The week passed away. On the Saturday it rained, a soft drizzling rain that held off at times. In one of the intervals Gudrun and Ursula set out for a walk, going towards Willey Water. The atmosphere
was grey and translucent
, the birds sang sharply
on the young twigs, the earth
would be quickening and hastening in growth. The two girls walked swiftly, gladly, because of the soft, subtle
rush of morning that filled the wet haze
. By the road the black-thorn was in blossom
, white and wet, its tiny amber
grains burning faintly in the white smoke of blossom
. Purple twigs were darkly luminous
in the grey air, high hedges glowed like living shadows, hovering nearer, coming into creation
. The morning was full of a new creation
When the sisters came to Willey Water, the lake lay all grey and visionary
, stretching into the moist, translucent vista
of trees and meadow
. Fine electric
activity in sound
came from the dumbles below the road, the birds piping one against the other, and water mysteriously plashing, issuing from the lake.
The two girls drifted swiftly along. In front of them, at the corner
of the lake, near the road, was a mossy boat-house under a walnut tree, and a little landing-stage where a boat was moored, wavering like a shadow
on the still grey water, below the green, decayed poles. All was shadowy
with coming summer.
Suddenly, from the boat-house, a white figure
ran out, frightening in its swift sharp transit
, across the old landing-stage. It launched in a white arc through
the air, there was a bursting of the water, and among the smooth
ripples a swimmer was making out to space, in a centre of faintly heaving motion
. The whole otherworld, wet and remote
, he had to himself. He could move into the pure translucency of the grey, uncreated water.
Gudrun stood by the stone wall, watching.
'How I envy
him,' she said, in low, desirous
'Ugh!' shivered Ursula. 'So cold!'
'Yes, but how good, how really fine, to swim out there!' The sisters stood watching the swimmer move further into the grey, moist, full space of the water, pulsing with his own small, invading motion
, and arched over with mist and dim
'Don't you wish it were you?' asked Gudrun, looking at Ursula.
'I do,' said Ursula. 'But I'm not sure-it's so wet.'
'No,' said Gudrun, reluctantly
. She stood watching the motion
on the bosom of the water, as if fascinated
. He, having swum a certain distance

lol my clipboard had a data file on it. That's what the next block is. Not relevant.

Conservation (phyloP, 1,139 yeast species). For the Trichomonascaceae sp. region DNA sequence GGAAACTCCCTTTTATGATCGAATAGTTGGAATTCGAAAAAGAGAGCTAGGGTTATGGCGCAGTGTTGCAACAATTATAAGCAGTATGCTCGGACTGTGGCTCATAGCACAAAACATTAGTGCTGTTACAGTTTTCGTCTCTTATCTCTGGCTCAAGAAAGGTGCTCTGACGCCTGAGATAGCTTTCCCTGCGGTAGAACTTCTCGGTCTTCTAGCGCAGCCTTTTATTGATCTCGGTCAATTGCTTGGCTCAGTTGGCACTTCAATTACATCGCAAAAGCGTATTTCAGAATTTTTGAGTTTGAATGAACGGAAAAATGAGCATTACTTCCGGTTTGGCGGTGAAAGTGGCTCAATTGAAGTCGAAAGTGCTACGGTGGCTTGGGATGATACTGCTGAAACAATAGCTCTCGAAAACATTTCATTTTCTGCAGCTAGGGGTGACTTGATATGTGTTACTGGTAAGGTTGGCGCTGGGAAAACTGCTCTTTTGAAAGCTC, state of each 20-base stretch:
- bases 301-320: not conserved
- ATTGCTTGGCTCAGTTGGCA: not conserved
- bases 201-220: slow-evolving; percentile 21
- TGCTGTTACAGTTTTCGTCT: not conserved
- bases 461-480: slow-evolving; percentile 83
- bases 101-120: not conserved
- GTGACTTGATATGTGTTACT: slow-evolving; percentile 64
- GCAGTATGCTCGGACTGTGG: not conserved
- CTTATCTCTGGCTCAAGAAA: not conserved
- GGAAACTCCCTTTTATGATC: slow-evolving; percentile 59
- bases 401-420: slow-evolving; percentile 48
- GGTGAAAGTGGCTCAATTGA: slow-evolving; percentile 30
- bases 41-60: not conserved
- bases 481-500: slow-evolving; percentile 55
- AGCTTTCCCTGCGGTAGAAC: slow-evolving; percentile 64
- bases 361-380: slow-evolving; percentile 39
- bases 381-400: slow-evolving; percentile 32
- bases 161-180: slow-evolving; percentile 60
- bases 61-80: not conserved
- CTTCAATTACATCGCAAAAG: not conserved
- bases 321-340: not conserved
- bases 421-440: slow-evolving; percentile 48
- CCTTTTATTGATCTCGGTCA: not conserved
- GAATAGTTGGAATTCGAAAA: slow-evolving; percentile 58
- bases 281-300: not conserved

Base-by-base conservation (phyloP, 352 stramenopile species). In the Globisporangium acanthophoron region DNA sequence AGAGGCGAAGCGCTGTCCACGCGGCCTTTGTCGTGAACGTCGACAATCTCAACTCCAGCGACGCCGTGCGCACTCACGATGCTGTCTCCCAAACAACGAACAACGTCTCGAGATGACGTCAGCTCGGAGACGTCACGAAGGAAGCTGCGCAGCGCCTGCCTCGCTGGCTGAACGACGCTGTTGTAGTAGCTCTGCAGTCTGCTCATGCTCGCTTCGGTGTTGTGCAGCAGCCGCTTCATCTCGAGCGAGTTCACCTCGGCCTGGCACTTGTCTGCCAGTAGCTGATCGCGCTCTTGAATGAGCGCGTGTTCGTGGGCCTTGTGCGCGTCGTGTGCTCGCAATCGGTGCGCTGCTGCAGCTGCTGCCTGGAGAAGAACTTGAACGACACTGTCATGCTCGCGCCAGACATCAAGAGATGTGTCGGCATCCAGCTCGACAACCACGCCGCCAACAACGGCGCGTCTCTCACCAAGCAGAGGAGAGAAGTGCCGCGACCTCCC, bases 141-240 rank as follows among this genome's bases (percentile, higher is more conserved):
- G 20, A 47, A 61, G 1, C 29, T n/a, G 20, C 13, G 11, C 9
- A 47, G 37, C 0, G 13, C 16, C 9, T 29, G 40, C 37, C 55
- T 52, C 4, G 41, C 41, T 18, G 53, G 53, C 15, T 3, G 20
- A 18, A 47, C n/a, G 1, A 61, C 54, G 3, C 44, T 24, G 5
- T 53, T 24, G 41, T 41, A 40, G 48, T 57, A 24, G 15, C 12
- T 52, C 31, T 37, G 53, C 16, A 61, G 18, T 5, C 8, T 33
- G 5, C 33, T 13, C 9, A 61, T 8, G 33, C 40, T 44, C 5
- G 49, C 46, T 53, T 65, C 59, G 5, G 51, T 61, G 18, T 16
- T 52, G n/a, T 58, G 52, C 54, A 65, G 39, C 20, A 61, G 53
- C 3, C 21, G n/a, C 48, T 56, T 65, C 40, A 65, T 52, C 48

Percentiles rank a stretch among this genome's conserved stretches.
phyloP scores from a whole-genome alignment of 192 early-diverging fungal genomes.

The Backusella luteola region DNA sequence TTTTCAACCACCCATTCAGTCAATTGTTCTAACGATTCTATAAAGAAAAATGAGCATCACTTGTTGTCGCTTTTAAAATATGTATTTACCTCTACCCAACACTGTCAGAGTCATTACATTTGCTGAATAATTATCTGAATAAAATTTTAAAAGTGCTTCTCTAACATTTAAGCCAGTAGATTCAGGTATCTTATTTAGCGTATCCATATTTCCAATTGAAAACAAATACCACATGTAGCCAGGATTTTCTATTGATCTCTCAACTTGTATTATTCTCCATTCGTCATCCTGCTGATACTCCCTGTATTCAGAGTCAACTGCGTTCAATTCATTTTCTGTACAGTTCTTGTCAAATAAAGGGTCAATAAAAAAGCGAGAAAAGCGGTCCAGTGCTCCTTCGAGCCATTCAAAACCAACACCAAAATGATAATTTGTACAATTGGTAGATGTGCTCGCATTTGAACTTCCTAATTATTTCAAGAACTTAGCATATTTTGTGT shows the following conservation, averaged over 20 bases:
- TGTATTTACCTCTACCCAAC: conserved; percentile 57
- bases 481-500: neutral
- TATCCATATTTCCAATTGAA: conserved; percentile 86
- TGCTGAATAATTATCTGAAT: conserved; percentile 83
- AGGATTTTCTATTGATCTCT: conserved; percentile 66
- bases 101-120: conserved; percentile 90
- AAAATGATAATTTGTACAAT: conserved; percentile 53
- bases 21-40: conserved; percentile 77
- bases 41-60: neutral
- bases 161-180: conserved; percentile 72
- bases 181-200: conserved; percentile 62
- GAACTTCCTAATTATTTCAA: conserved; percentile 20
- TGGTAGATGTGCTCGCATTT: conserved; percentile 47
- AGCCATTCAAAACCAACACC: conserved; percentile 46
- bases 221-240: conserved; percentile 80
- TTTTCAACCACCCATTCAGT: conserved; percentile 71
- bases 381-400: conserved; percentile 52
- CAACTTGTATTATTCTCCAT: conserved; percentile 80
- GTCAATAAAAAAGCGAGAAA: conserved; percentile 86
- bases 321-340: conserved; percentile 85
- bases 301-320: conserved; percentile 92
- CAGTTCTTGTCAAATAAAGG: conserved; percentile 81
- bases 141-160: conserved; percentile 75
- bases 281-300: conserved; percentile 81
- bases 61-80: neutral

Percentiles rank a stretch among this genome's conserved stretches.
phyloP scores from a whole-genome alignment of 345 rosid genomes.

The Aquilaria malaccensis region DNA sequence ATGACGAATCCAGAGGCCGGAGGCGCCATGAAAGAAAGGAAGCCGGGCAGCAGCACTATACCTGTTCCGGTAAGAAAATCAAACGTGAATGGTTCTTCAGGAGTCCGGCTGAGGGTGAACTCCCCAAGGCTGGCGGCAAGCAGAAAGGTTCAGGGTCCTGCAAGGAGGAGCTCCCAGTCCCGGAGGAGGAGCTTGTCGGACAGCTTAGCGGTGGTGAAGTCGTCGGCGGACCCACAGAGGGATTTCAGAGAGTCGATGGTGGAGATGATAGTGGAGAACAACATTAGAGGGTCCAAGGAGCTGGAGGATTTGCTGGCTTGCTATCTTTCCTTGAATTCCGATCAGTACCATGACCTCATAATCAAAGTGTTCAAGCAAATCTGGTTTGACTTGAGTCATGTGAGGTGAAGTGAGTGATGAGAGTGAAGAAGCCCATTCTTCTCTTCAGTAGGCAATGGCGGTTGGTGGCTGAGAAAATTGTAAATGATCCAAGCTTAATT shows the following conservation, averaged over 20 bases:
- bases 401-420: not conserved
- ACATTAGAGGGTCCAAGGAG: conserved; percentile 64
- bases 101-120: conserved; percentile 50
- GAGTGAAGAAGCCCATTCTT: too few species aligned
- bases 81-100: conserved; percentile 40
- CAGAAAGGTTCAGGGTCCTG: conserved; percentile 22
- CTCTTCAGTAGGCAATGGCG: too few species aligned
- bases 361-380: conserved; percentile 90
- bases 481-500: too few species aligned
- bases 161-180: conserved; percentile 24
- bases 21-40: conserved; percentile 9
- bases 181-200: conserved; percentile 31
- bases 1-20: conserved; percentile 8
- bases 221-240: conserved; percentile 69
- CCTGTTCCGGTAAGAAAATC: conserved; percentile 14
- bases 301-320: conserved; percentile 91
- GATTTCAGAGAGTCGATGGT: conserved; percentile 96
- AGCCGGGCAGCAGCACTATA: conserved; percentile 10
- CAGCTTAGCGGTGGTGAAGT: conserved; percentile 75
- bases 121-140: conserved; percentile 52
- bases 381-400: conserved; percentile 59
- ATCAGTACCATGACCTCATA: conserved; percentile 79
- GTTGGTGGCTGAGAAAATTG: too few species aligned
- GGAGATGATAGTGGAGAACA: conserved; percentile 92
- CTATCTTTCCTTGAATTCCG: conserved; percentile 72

, turned round and was swimming on his back, looking along the water at the two girls by the wall. In the faint
wash of motion
, they could see his ruddy
face, and could feel him watching them.
'It is Gerald Crich,' said Ursula.
'I know,' replied Gudrun.
And she stood motionless
gazing over the water at the face which washed up and down on the flood
, as he swam steadily
. From his separate element
he saw them and he exulted to himself because of his own advantage
, his possession
of a world to himself. He was immune
. He loved his own vigorous
, thrusting motion
, and the violent impulse
of the very cold water against his limbs, buoying him up. He could see the girls watching him a way off, outside, and that pleased him. He lifted his arm from the water, in a sign to them.
'He is waving,' said Ursula.
'Yes,' replied Gudrun. They watched him. He waved again, with a strange movement
across the difference
'Like a Nibelung,' laughed Ursula. Gudrun said nothing, only stood still looking over the water.
turned, and was swimming away swiftly, with a side stroke
. He was alone now, alone and immune
in the middle of the waters, which he had all to himself. He exulted in his isolation
in the new element
, unquestioned and unconditioned. He was happy, thrusting with his legs and all his body, without bond
anywhere, just himself in the watery world.
Gudrun envied him almost painfully. Even this momentary possession
of pure isolation
and fluidity seemed to her so terribly desirable
that she felt herself as if damned, out there on the high-road.
'God, what it is to be a man!' she cried.
'What?' exclaimed Ursula in surprise
, the liberty
, the mobility
!' cried Gudrun, strangely flushed and brilliant
. 'You're a man, you want to do a thing, you do it. You haven't the THOUSAND obstacles a woman has in front of her.'